To lube or not to lube, that is the question… Strictly speaking, when resizing straight wall pistol cases, modern carbide resizing dies don’t require any lubricant on the case to prevent sticking. In fact, when I started reloading, I didn’t use case lube for exactly that reason. It wasn’t required. But… there are a number of advantages to using an appropriate lube, including more accurate ammunition!
To find out why, and see a demo of how I lube my cases, hit the jump below…
The biggest benefit of using case lube is a drastically reduced level of force required to resize the case. This is easily felt in the handle of the loading press. The smaller diameter the case, the more it helps (the smaller circle has greater strength, and thus resistance to squeezing). That leads to a smoother action on the handle, and results in more consistent operation of the press. On a progressive reloading press, this consistency of operation gives you another benefit – consistency of ammo. The powder gets bumped the same every time, giving you a more consistent powder drop. Bullets are seated just a bit more consistently, and crimped just a bit more consistently. In addition, the reduced force means less wear and tear on your body from cranking the handle – and, in the end, faster ammunition production rates, too. That sounds like a win, all the way around, doesn’t it?
The downside is, the lube is still on the loaded rounds, and the lube can collect grit and dirt, and potentially cause a reliability issue. You can resolve that problem by either wiping the rounds down in a towel after loading, or giving them a quick pass through the case tumbler. Contrary to urban myth, a short time in the tumbler will not cause a dangerous situation with your ammo – if it did, you wouldn’t be able to ship ammunition (the truck ride acts just like a tumbler, vibrating those powder grains around). In fact, ammo manufacturers finish clean their ammo in a tumbler before shipping it out! How do you think it’s all so shiny? Elves? Be careful with hollow points, though – the hollow point cavity can collect media from your tumbler and drop out into the gun while feeding, resulting in a death jam. If you’re loading hollow points, I recommend cleaning by towel only for that reason. I don’t usually bother to clean practice ammo in this fashion, but I do clean match ammo.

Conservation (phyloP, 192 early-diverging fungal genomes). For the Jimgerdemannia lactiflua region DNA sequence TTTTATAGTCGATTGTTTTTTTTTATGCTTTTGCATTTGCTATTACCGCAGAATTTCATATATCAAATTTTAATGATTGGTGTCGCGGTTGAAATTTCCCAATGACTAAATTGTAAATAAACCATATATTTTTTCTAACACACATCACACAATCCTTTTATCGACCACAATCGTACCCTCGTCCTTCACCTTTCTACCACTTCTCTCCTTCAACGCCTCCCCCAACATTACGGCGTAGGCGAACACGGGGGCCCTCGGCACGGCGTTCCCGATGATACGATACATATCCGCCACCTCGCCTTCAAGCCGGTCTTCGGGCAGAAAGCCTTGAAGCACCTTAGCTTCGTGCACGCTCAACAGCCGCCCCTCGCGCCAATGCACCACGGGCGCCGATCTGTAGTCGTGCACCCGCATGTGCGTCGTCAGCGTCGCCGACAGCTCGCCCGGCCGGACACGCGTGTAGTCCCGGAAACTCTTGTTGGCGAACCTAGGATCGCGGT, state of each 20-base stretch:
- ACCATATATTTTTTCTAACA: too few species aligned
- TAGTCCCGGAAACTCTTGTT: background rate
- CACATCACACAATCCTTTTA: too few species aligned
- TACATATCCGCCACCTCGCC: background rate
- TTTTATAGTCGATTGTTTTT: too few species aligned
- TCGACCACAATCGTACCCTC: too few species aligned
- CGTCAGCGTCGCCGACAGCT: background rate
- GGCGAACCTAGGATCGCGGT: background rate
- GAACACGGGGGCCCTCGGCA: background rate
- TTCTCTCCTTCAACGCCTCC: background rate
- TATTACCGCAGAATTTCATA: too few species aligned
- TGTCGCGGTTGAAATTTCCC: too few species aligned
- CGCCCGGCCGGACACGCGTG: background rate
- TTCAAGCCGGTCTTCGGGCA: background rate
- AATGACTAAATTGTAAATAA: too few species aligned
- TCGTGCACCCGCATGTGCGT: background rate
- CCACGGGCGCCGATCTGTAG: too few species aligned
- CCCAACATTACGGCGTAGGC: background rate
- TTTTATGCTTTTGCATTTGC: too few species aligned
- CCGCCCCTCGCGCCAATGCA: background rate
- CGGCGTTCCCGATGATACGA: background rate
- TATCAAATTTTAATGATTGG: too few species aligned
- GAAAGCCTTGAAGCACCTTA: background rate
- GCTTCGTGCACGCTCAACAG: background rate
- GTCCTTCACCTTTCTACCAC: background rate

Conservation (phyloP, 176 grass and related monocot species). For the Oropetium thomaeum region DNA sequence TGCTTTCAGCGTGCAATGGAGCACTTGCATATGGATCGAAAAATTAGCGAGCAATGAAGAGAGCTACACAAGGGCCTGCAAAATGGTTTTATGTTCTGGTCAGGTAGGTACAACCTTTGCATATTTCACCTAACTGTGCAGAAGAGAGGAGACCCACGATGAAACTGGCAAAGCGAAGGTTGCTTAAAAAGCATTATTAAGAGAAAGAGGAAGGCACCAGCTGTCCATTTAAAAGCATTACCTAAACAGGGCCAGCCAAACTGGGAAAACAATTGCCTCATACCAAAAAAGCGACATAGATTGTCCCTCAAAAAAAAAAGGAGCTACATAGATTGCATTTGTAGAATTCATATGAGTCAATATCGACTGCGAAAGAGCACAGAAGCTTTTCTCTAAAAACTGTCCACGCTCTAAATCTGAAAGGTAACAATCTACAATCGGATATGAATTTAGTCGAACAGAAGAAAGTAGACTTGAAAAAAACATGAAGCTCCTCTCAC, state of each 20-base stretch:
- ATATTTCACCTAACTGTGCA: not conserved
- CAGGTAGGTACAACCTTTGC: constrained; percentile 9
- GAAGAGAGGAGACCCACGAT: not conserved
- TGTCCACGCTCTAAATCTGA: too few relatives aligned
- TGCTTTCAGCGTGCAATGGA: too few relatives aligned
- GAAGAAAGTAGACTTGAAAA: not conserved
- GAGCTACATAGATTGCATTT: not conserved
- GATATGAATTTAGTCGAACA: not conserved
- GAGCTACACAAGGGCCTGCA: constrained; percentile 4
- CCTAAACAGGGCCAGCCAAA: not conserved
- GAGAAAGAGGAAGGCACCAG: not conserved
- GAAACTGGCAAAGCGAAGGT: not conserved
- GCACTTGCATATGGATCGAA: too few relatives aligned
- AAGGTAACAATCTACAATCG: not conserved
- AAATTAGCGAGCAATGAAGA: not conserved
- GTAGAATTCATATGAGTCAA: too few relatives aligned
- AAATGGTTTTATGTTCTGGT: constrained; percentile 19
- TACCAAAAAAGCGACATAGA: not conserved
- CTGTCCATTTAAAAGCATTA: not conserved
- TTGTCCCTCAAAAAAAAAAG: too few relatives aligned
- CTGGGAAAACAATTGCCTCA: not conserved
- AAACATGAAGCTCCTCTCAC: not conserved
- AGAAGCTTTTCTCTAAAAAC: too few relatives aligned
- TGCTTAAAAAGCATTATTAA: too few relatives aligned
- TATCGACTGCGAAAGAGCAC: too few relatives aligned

I’m pretty generous with the lube. The more evenly it gets applied, the more consistently I can operate the press.
One Shot is more of a wax, and I like it better for pistol reloading than Dillon’s lube. Dillon’s lube is basically lanolin and alcohol, and works a lot better than One Shot for rifle reloading. In fact, you can actually make something similar yourself using 99% isopropyl alcohol and anhydrous lanolin. I’ve read proportions ranging from 1:4 alcohol/lanolin to 4:1 alcohol/lanolin – basically, whatever consistency you like works. Just use 99% isopropyl and anhydrous lanolin for best results (that gives you the smallest possible water content, and less work trying to get the solution to stay mixed). Both work fine for pistol stuff, though.
The important thing with a case lube – especially on a progressive press, where you can’t clean the case between resizing and then priming the case and charging it with powder – is to use something non-petroleum based. Sure, you could dip all your cases in motor oil, or WD40, and they’d size just fine. But as soon as you put a primer or powder into the case, you’re going to have a nice chemical reaction between the priming compound or propellant and the lube. The result? A dud, or possibly a hang fire. Neither one is a good plan.
So, I say, lube! Liberally and repeatedly…